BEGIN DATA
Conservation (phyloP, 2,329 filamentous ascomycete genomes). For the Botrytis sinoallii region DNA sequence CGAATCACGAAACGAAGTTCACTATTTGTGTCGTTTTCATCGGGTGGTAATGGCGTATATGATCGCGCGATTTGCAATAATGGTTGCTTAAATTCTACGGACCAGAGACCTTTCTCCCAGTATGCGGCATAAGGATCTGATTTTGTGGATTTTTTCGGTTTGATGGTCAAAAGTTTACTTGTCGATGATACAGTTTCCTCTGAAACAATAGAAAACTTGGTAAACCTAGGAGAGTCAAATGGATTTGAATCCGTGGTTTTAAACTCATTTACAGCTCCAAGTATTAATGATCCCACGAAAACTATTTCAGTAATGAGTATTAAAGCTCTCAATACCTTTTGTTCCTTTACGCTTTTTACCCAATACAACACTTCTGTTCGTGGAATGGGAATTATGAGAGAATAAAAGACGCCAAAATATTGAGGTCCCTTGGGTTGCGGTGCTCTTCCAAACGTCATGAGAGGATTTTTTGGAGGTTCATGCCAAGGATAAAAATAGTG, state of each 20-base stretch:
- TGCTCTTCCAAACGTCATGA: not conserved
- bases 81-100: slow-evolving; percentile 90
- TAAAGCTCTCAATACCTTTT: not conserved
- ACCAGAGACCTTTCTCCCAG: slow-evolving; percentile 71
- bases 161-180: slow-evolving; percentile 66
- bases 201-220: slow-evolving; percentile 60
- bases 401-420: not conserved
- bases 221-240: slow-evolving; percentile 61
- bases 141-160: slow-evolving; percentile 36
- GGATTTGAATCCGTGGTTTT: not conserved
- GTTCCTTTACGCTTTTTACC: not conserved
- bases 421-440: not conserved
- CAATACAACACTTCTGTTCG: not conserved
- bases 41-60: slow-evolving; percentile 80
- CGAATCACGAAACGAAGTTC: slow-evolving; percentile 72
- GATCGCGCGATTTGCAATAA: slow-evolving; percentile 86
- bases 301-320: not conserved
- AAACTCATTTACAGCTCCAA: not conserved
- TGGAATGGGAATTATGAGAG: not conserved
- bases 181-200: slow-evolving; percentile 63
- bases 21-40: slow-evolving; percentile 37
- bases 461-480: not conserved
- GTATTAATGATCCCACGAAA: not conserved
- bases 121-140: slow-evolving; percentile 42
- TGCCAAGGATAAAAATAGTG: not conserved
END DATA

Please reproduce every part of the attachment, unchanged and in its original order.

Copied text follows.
Conservation (phyloP, 2,329 filamentous ascomycete genomes). For the Botrytis sinoallii region DNA sequence CGAATCACGAAACGAAGTTCACTATTTGTGTCGTTTTCATCGGGTGGTAATGGCGTATATGATCGCGCGATTTGCAATAATGGTTGCTTAAATTCTACGGACCAGAGACCTTTCTCCCAGTATGCGGCATAAGGATCTGATTTTGTGGATTTTTTCGGTTTGATGGTCAAAAGTTTACTTGTCGATGATACAGTTTCCTCTGAAACAATAGAAAACTTGGTAAACCTAGGAGAGTCAAATGGATTTGAATCCGTGGTTTTAAACTCATTTACAGCTCCAAGTATTAATGATCCCACGAAAACTATTTCAGTAATGAGTATTAAAGCTCTCAATACCTTTTGTTCCTTTACGCTTTTTACCCAATACAACACTTCTGTTCGTGGAATGGGAATTATGAGAGAATAAAAGACGCCAAAATATTGAGGTCCCTTGGGTTGCGGTGCTCTTCCAAACGTCATGAGAGGATTTTTTGGAGGTTCATGCCAAGGATAAAAATAGTG, state of each 20-base stretch:
- TGCTCTTCCAAACGTCATGA: not conserved
- bases 81-100: slow-evolving; percentile 90
- TAAAGCTCTCAATACCTTTT: not conserved
- ACCAGAGACCTTTCTCCCAG: slow-evolving; percentile 71
- bases 161-180: slow-evolving; percentile 66
- bases 201-220: slow-evolving; percentile 60
- bases 401-420: not conserved
- bases 221-240: slow-evolving; percentile 61
- bases 141-160: slow-evolving; percentile 36
- GGATTTGAATCCGTGGTTTT: not conserved
- GTTCCTTTACGCTTTTTACC: not conserved
- bases 421-440: not conserved
- CAATACAACACTTCTGTTCG: not conserved
- bases 41-60: slow-evolving; percentile 80
- CGAATCACGAAACGAAGTTC: slow-evolving; percentile 72
- GATCGCGCGATTTGCAATAA: slow-evolving; percentile 86
- bases 301-320: not conserved
- AAACTCATTTACAGCTCCAA: not conserved
- TGGAATGGGAATTATGAGAG: not conserved
- bases 181-200: slow-evolving; percentile 63
- bases 21-40: slow-evolving; percentile 37
- bases 461-480: not conserved
- GTATTAATGATCCCACGAAA: not conserved
- bases 121-140: slow-evolving; percentile 42
- TGCCAAGGATAAAAATAGTG: not conserved